Democracy is the form of government that has been accepted widely across the globe due to its open and transparent running of the system.
They have got their differences in terms of governing and maintenance of the governing bodies.
- Participatory democracy emphasizes the direct involvement of citizens in decision-making, while representative democracy relies on elected officials to make decisions on citizens’ behalf.
- Participatory democracy fosters greater civic engagement and responsibility but can be time-consuming and challenging to implement on a large scale.
- Representative democracy enables efficient governance of larger populations but may result in a disconnect between elected officials and their constituents.
Participatory Democracy vs Representative Democracy
Participatory democracy is a system of governance in which citizens actively participate in decision-making processes, it emphasizes direct citizen involvement. Representative democracy is a system of governance in which citizens elect representatives to make decisions on their behalf, it focuses on elected officials representing citizens’ interests.
It gains popularity in a nation with a limited area and a rather small population, as in such countries, the probability of disparities arising among people reduces. The name itself describes its designated role in the running of the country.
Representative democracy is the most common form of democracy followed worldwide. Most countries prefer this form of democracy as it is hassle-free and provide an easier governing method.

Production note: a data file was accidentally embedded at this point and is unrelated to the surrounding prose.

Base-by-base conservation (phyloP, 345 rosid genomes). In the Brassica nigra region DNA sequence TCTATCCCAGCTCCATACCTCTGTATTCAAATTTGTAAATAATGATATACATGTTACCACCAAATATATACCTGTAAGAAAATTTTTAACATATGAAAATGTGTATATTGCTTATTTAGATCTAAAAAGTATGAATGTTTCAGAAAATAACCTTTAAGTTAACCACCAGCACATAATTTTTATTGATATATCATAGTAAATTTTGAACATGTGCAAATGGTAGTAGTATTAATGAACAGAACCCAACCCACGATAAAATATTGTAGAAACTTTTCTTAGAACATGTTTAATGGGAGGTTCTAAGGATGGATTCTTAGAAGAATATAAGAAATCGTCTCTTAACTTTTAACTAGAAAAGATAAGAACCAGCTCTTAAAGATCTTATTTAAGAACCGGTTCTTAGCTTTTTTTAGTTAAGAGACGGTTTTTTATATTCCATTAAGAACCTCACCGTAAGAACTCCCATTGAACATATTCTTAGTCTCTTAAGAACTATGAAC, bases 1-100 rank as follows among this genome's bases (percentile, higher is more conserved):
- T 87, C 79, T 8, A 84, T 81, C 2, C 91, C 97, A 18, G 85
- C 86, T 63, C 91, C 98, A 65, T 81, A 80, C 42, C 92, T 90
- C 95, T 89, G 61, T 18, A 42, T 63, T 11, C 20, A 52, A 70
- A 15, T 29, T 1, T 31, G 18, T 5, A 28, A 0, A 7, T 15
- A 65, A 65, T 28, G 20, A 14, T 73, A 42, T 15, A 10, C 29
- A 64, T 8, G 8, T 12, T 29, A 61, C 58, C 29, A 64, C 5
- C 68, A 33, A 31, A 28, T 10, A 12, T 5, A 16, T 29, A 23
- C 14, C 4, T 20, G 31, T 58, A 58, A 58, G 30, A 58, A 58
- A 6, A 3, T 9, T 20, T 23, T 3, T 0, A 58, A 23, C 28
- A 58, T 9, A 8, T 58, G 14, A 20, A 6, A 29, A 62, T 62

|Parameters of Comparison||Participatory Democracy||Representative Democracy|
|Presence of Referendum||No||Yes|
|Success Rate||Very low||Usually high|
|Direct Citizen Participation||Yes||No, through elected representatives|
|Probability of All the People’s Demands Being Heard||Very less||To some extent, the demands will be heard|
|Is Present in the Other||Is seen in representative democracy||Not commonly seen in participatory democracy|
What is Participatory Democracy?
Participatory democracies are more commonly referred to as direct democracies.
This name confers to the fact that all citizens of the nation are considered eligible to voice their opinions in matters of the national governing body.
People must be willing to participate in the decision-making process irrespective of their gains and think about national prosperity.
Due to the nature of participatory democracy, it can be said that such a democratic rule would be pretty difficult to maintain and manage the people’s interests.
Participatory democracy gives the citizens a chance to decide on the issues persisting in individual areas and focus on them instead of having a single law followed by all.
What is Representative Democracy?
The common democratic face is a representative democracy.
Here, the representatives are elected to power by the citizens of the country.
The elected representatives talk and act based on their people’s interests, reducing confusion.
This means that instead of the whole nation being in a position of power, the power of the people is given to a few individuals that the people choose.
Each ward elects its representative, who is the face of the whole constituency through whom the interest of the people is expressed at higher levels of the governing body.
Main Differences Between Participatory Democracy and Representative Democracy
- Participatory democracy leads to fewer chances of issues arising in communities as the people alone get to choose their way of running as a unit, but representative democracy has got a setback in this case as whatever the elected representatives decide is the final word, but the people can oppose it if they want to.
- In a representative democracy, if the requests from people are widely promoted with strokes and rallies, the government is obliged to bend to their needs, but due to direct citizen participation in a participatory democracy, such needs don’t arise.
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Emma Smith holds an MA degree in English from Irvine Valley College. She has been a Journalist since 2002, writing articles on the English language, Sports, and Law. Read more about me on her bio page.